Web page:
While the U.S.’ decline can be exaggerated, its grip on the popular imagination has definitely waned. The American way as the definitive way is a dead idea, and that will hurt Hollywood.

In entertainment terms, music is an even more obvious comparison. Increasingly few acts are global as local markets exert their will. For the artist and music in general, that’s a good thing, but it creates rather messy corporate results.

Pardon the pun, but Hollywood will have to go back to the future: Unless a film is a chapter of a franchise it must be assumed that the domestic market is the only audience and any global gross is a bonus. That’s the way films are made elsewhere. If American audiences don’t want to watch Harrison Ford, why would foreigners?

On the positive side, Hollywood is everywhere, and with the right approach there is no reason it can’t flourish, domestically at least, simply because entertainment is vital to our lives.

I think the social network model could serve Hollywood well if implemented properly. Despite Facebook’s market penetration, there is no Facebook product; it depends on the input of its members. Hollywood, on the other hand, has an abundance of product.

Since moviegoing is largely a social activity, Hollywood should engage with its consumers. Compared to its vast and often fruitless advertising expenditure, the cost would be low.

Hollywood, in the collective entertainment sense, should have its own social network site where almost everything movie fans need can be found. Tell us what’s in development, who’s attached to script x, release schedules. Everything. Daily/weekly feed of screening times in our Zip code on each member page, movies on TV, best DVD prices.

In return, we tell Hollywood what we like, who we like, what we’re planning to see, what DVDs we will buy, what we will rent. Clusters formed by common tastes will show the industry where, say, Al Pacino fans are, how many, their age. Let us catalog our videos and DVDs — give us offers, preview screenings. The permutations are endless.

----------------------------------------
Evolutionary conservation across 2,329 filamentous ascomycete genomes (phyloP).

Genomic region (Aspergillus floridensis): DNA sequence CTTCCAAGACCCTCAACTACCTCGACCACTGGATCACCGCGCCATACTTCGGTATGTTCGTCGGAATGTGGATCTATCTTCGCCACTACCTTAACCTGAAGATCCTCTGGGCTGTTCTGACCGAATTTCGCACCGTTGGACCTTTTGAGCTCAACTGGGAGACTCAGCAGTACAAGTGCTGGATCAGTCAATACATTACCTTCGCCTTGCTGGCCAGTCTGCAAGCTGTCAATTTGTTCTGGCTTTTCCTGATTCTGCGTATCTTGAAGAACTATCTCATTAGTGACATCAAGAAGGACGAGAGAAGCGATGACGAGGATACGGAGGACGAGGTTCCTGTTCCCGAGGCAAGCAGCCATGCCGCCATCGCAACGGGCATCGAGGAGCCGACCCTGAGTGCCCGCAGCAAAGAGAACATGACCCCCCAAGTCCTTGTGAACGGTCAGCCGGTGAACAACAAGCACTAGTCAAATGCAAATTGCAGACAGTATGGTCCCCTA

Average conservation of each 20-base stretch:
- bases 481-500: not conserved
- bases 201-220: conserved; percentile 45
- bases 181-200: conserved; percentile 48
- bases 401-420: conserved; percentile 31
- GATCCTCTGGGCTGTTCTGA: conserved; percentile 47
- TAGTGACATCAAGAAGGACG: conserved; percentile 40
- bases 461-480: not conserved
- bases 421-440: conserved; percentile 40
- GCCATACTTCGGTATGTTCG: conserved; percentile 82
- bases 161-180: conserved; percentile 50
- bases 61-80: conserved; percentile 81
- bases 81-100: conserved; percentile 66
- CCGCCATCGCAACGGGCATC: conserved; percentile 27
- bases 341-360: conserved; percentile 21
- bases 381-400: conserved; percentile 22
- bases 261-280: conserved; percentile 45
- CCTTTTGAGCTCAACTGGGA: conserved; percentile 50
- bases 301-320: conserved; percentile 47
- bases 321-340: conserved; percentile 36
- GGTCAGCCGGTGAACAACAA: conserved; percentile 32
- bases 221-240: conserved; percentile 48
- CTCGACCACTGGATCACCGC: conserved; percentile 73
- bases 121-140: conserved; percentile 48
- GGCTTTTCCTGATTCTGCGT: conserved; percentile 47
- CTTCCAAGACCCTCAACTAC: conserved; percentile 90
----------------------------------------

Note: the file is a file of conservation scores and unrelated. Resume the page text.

Rather than exploiting its information sensibly, Hollywood subsidizes TV and print media. In an era of cheap TV, those junket interviews are filling schedules rather than promoting a film.

Or take Vanity Fair. Do the performers featured in its Hollywood issue see a box office spike? Does the Hollywood issue attract the biggest and best advertisers? Does Vogue use celebrities on its covers as an act of charity? Vanity Fair and Vogue are not giving Hollywood publicity; rather, Hollywood is giving Vanity Fair and Vogue free content.

IMDb.com is another example. Why doesn’t Hollywood own that site? If there was no money in the concept, the site wouldn’t have been assembled and Amazon wouldn’t have purchased it. IMDb is essentially trade information being used to enrich people who have not contributed to the films.

The entertainment industry has accommodated the media by believing it needs the publicity, but Hollywood produces acres of free news, while it has to spend more every year to promote anything.

So why not charge them? Why should the fashion designer enjoy the benefits of Oscar night while the costume designers and costume makers are unemployed? This is abundantly wrong.

Yes, it may seem strange, even bizarre and preposterous but the conventions of the past are over.

The entertainment business, like any industry, has a supply chain and each link has to justify its existence.
 

Mark Lynch lives and works in London, where he writes an online novel, The Republic of Truth, about teen survivors of a climate disaster.